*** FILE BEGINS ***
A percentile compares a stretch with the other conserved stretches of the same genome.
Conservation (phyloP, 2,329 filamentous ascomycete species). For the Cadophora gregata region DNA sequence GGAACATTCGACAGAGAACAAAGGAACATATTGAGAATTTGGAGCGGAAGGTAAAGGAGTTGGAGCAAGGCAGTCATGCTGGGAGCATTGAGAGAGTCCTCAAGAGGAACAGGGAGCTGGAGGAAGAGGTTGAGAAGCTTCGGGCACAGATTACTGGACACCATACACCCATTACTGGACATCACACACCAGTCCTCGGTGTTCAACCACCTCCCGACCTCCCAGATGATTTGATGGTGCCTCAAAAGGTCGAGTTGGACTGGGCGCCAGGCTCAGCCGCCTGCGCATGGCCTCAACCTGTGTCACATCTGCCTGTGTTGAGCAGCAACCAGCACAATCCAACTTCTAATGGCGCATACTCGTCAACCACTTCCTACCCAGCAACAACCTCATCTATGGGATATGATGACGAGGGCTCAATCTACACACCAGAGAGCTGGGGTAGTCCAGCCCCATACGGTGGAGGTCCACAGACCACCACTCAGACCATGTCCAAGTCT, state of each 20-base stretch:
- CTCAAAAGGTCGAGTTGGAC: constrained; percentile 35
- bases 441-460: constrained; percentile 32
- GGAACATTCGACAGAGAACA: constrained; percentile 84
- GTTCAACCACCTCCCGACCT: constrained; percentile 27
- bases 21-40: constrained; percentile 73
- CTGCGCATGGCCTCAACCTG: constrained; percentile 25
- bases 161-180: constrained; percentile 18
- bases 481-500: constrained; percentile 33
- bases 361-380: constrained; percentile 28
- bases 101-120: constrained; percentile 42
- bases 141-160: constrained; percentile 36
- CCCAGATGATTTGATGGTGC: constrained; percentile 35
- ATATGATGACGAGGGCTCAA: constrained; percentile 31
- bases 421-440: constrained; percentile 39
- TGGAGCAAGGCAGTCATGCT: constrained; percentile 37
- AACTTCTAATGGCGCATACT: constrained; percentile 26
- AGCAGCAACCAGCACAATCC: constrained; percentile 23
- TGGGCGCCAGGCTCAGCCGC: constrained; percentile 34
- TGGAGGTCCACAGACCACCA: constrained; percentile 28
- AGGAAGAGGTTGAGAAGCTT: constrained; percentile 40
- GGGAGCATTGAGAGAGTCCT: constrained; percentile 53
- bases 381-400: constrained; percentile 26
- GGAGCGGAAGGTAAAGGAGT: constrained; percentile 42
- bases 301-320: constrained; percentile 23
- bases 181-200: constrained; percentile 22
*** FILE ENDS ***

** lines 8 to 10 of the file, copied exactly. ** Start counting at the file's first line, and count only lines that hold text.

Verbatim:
- CTGCGCATGGCCTCAACCTG: constrained; percentile 25
- bases 161-180: constrained; percentile 18
- bases 481-500: constrained; percentile 33